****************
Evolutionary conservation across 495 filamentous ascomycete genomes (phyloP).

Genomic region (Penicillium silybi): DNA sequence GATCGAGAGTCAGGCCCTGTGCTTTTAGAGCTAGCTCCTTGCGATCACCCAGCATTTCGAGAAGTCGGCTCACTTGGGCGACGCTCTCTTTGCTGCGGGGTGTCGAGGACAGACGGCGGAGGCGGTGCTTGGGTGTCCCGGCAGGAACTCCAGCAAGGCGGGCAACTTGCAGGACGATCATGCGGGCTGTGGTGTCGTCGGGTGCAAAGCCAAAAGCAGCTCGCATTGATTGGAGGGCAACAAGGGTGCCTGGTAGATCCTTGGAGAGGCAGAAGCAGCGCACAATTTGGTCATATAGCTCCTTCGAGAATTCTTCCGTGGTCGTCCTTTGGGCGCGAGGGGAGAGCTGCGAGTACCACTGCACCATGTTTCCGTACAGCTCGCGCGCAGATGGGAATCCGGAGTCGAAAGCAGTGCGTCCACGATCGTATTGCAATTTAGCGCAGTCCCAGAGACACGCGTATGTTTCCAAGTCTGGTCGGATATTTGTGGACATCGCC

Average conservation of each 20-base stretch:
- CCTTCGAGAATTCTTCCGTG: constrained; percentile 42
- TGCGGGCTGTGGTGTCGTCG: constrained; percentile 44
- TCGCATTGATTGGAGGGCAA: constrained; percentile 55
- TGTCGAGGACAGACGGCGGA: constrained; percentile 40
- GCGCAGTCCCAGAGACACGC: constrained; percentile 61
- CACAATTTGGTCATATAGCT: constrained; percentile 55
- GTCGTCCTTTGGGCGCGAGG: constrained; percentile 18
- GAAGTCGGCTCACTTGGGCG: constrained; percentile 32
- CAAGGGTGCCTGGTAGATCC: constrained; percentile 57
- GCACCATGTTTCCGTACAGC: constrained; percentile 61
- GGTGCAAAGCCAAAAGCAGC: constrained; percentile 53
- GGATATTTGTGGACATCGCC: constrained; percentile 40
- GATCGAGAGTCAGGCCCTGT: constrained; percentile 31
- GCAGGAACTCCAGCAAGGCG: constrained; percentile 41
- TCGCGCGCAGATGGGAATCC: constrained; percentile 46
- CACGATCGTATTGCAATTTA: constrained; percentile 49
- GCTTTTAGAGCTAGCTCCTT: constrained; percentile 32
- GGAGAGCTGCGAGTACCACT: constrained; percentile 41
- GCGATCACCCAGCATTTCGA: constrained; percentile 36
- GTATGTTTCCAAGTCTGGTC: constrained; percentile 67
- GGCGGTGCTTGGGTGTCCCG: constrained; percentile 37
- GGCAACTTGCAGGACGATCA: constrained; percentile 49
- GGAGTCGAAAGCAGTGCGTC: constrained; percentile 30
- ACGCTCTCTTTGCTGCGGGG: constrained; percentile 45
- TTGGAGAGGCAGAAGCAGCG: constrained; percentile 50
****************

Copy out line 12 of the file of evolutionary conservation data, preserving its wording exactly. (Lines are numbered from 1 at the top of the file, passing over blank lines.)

- CAAGGGTGCCTGGTAGATCC: constrained; percentile 57